God and Caesar Print
By Benedict XVI   
Tuesday, 03 July 2012

The just ordering of society and the State is a central responsibility of politics. As Augustine once said, a State which is not governed according to justice would be just a bunch of thieves: “Remota itaque iustitia quid sunt regna nisi magna latrocinia?”.[18] Fundamental to Christianity is the distinction between what belongs to Caesar and what belongs to God (cf. Mt 22:21), in other words, the distinction between Church and State, or, as the Second Vatican Council puts it, the autonomy of the temporal sphere.[19] The State may not impose religion, yet it must guarantee religious freedom and harmony between the followers of different religions. For her part, the Church, as the social expression of Christian faith, has a proper independence and is structured on the basis of her faith as a community which the State must recognize. The two spheres are distinct, yet always interrelated.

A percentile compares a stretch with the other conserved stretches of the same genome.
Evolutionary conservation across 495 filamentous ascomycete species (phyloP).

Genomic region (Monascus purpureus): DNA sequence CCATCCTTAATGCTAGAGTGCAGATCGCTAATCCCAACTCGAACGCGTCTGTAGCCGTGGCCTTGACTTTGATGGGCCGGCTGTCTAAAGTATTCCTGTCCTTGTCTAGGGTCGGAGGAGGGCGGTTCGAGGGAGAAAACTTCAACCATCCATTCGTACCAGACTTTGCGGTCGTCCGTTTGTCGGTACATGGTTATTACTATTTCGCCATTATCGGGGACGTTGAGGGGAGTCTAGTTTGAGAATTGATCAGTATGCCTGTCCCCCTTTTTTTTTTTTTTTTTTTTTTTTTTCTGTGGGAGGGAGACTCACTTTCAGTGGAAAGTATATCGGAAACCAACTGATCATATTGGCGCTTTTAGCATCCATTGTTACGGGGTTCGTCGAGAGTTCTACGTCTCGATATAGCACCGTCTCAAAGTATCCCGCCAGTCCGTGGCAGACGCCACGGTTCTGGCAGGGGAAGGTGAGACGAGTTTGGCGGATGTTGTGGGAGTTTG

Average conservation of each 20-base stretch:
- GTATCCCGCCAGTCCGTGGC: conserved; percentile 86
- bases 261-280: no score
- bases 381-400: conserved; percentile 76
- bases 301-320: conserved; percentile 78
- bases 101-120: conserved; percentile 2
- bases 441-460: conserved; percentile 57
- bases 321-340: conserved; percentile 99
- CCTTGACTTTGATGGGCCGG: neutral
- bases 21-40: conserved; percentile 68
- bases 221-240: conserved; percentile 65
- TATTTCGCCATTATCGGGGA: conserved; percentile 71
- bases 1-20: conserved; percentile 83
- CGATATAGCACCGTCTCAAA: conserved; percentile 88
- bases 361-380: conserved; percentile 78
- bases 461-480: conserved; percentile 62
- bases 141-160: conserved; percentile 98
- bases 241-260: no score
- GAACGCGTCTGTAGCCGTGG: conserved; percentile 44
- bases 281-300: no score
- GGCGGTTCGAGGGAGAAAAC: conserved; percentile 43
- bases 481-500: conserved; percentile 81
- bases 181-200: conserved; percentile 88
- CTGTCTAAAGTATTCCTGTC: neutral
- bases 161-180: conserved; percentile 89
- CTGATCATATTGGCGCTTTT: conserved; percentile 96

Justice is both the aim and the intrinsic criterion of all politics. Politics is more than a mere mechanism for defining the rules of public life: its origin and its goal are found in justice, which by its very nature has to do with ethics. The State must inevitably face the question of how justice can be achieved here and now. But this presupposes an even more radical question: what is justice? The problem is one of practical reason; but if reason is to be exercised properly, it must undergo constant purification, since it can never be completely free of the danger of a certain ethical blindness caused by the dazzling effect of power and special interests.


Other Articles By This Author